Lots of things track steps now. Tons of trackers and watches -- and even phones -- do a good enough job.
In 2016, you buy a fitness band for its app and software. Fitbit does what it does so well and so simply, and across enough platforms and phones and social networks, that it wins out as a platform of choice.
And the best overall Fitbit hardware you can get right now? That's the new Charge 2, which costs $150 in the US, £130 in the UK, AU$250 in Australia. (A slightly pricier special edition at $180, £150 or AU$290 with a different band finish.) It's the follow-up to our previous favorite (an no longer available), the Charge HR. The Charge 2 is a slight redesign, with a few new features. I still don't think anything else nails the combination of app, feature set and functional, affordable design like it does.
If you're a dedicated long-distance away-from-your-phone runner, or want to swim, or want a fully-connected smartwatch, go with other choices. But the Charge 2 is a do-everything band for the average person. I've worn one for about a month now and it's won me over. It's the easy answer to "which fitness tracker should the average person buy?"
Just don't swim with it.
Editors' note (March 27, 2017): The Charge 2 was previously awarded an Editors' Choice award in September 2016. While the Charge 2 is still a very good device, we are now recommendingas our best all-around fitness tacker, which is available for the same price as the Charge 2.
It's a Fitbit Charge HR with extras
As I said, the Charge 2 is a similar band to the Charge HR, replacing that older model in Fitbit's lineup at the identical price. It still has five-day battery and always-on heart rate tracking, but adds a much larger OLED display that shows all the data I wanted it to in the first place. And its design, while still a bit bulky, is sharper: a steel body, larger screen (covered in clear polycarbonate) and swappable leather or rubber bands. It isn't the most jaw-dropping design of all time, but its watch-style buckle fit me securely (it comes in three sizes).
If you're looking for a small snug band, this might be too bulky for you. Consider the, a less expensive no-screen waterproof tracker that lacks heart rate.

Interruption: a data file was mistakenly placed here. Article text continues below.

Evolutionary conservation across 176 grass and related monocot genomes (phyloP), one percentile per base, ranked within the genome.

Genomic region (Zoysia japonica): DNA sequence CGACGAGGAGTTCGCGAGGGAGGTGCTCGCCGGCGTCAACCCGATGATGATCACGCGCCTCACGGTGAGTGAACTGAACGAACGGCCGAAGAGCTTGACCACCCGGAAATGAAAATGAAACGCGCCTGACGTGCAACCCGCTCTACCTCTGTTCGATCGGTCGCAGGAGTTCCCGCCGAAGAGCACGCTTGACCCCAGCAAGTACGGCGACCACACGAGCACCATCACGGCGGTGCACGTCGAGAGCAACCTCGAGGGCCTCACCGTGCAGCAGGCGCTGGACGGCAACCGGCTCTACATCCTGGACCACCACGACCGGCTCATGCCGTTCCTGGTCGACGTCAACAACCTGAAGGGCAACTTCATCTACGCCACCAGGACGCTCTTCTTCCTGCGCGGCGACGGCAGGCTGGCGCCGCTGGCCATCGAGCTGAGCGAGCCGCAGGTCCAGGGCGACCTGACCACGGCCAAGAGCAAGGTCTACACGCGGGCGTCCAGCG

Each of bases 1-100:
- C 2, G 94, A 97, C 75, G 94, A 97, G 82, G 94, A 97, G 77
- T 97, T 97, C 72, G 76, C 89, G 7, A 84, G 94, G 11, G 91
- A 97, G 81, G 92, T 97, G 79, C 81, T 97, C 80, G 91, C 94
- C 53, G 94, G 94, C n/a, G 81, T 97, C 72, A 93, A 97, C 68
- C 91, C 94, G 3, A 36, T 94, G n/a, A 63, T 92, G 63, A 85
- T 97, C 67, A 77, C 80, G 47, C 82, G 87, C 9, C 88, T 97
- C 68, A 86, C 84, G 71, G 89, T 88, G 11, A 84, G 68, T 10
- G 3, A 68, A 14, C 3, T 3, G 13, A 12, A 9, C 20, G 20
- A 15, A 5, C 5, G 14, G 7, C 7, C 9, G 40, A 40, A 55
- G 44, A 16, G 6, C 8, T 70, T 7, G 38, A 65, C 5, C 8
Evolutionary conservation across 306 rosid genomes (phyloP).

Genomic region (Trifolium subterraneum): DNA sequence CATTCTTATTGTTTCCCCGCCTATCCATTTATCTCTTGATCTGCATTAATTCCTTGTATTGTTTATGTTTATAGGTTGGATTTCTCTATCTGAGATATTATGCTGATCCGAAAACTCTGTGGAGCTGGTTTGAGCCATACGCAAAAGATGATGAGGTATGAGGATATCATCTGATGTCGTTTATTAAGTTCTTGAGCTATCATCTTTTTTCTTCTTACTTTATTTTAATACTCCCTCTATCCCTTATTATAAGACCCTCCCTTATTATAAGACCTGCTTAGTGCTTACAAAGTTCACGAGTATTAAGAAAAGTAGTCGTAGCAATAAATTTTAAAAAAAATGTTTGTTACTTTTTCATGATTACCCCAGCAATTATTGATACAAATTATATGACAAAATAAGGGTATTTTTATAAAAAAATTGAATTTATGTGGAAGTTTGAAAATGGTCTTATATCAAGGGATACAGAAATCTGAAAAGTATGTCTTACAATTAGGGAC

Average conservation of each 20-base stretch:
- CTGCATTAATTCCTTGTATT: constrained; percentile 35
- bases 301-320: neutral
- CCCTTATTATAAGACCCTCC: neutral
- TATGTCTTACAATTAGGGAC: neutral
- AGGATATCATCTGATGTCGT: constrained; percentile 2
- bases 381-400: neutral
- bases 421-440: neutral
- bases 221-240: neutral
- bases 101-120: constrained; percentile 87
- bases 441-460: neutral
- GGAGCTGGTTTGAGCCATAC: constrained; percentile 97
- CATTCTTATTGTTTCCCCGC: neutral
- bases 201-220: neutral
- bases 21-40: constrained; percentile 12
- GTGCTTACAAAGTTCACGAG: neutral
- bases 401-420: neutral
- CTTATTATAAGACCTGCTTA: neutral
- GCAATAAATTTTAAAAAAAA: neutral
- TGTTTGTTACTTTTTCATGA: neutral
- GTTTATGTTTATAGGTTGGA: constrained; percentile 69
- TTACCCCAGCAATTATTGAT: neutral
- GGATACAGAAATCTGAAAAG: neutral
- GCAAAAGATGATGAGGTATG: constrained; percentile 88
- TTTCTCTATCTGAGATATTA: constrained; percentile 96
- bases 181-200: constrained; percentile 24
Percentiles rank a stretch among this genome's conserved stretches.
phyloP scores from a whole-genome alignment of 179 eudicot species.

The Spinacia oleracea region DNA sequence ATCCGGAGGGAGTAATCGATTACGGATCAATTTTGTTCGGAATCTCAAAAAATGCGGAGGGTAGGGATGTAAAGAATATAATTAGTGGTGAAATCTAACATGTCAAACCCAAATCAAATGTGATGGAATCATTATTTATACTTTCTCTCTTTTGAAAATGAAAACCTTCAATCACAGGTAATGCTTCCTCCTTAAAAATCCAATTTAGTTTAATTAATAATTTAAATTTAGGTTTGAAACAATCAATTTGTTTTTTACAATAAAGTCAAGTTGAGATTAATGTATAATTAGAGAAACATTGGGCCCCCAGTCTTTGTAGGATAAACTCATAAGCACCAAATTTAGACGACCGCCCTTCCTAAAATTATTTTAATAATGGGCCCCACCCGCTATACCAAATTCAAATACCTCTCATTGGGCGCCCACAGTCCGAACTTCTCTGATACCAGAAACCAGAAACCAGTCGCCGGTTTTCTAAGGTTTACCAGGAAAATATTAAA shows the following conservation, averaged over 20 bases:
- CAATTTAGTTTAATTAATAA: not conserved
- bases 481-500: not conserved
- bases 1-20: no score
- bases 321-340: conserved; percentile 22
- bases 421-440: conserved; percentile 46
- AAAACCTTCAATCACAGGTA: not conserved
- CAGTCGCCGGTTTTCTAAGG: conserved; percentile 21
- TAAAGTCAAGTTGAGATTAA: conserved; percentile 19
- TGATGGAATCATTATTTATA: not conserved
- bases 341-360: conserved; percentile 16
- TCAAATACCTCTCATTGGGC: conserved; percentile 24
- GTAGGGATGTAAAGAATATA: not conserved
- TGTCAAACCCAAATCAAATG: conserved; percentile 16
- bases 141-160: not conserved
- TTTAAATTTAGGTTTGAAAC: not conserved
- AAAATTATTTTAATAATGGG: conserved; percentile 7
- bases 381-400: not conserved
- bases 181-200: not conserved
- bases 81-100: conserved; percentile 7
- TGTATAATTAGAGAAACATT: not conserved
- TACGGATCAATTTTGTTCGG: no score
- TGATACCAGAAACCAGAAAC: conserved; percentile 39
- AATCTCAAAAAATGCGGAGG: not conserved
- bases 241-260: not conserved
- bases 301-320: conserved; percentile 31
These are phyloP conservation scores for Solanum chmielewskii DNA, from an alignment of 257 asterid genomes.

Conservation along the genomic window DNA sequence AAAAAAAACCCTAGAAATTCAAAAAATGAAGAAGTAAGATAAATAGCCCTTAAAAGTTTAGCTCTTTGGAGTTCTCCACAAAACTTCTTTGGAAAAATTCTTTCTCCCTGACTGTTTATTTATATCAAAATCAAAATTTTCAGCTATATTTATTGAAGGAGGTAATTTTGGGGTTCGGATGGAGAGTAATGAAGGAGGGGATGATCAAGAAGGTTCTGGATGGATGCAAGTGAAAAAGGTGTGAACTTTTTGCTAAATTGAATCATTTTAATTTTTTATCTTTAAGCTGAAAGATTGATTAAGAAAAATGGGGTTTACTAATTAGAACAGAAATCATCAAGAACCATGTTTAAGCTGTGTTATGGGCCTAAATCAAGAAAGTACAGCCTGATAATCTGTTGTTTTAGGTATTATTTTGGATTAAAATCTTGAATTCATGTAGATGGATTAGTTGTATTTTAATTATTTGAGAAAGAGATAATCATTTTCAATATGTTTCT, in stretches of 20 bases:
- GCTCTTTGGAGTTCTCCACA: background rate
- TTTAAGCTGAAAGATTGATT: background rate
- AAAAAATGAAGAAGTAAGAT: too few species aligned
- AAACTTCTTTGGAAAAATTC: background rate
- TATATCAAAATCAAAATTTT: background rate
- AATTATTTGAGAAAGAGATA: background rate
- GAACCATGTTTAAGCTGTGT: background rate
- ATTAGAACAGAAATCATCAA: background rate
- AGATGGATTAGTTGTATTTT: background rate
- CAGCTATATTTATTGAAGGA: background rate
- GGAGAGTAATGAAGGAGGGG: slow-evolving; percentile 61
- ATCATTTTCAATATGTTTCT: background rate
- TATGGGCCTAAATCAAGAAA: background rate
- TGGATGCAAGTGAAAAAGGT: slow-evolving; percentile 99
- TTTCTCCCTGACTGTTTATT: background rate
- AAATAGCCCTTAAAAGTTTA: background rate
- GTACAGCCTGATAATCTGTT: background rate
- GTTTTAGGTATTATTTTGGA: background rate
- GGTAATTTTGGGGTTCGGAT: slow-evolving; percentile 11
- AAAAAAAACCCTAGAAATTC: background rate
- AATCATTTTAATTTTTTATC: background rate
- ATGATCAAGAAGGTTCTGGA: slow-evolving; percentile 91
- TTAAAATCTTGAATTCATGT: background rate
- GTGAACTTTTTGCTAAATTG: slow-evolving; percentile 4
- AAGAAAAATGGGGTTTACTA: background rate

Bigger screen is better
The Charge 2's new selection of watch faces and the larger vertical LED display mean I can see time, steps and heart rate all at once.
Its screen is not always on, but a lift-to-look gesture works fine, or you can tap the display, or you can press the side button. That side button shifts between modes on the tracker, while tapping on the display brings up extra data (estimated calorie burn, or pace, or resting heart rate).
Onboard features include a stopwatch, exercise tracking mode, heart rate and a new "Relax" mindfulness app. Notifications pop up in a limited way -- texts, calendar appointments and phone calls, which scroll slowly across the bottom of the vertical screen. Not great, and you can't respond to anything, of course, but it's better than nothing.
Relax = a little mini-mindfulness, sorta
Fitbit's one small step into the expanding mindfulness wearable tech world is Relax, which only lives on the Charge 2: much like the's Breathe app, it is a focused timed breathing exercise that aims to encourage relaxation. It doesn't sync back any data to the Fitbit app. It gathers a simulated respiration rate from heart rate data, and encourages timed inhale-exhales over 2 or 5 minutes, showing your heart rate afterwards. That's it. It's designed to time breathing based on actual heart rate readings, which is interesting.
OK, it got me to focus. But it's not anything that a regular meditation exercise couldn't also do. I don't use it much, but as a freebie bonus, it's not bad. I just didn't know what to do with it, and I wasn't encouraged by my Fitbit to ever go back and use it on a daily basis.
Better software, better features
Fitbit's own app has gotten pretty comprehensive. It's great. It's easy to use, and tracks everything you'd need: standing, stair climbing, weight loss, nutrition, water intake, heart rate, exercise, sleep...and oh yeah, steps. And unlike the Apple Watch -- twice as expensive or more -- it also tracks stair climbing and sleep.
The easy-glance dashboard design has won me over, and I can pair enough other things into the experience, such as hooking in ato sync weigh-ins via the cloud, that I never feel like it lacks anything I need.
I also like Fitbit's tweaks to its other measurements, especially its reminders to move. Unlike many other bands, Fitbit makes you walk 250 steps to "earn the hour." It made me want to walk more, instead of just standing.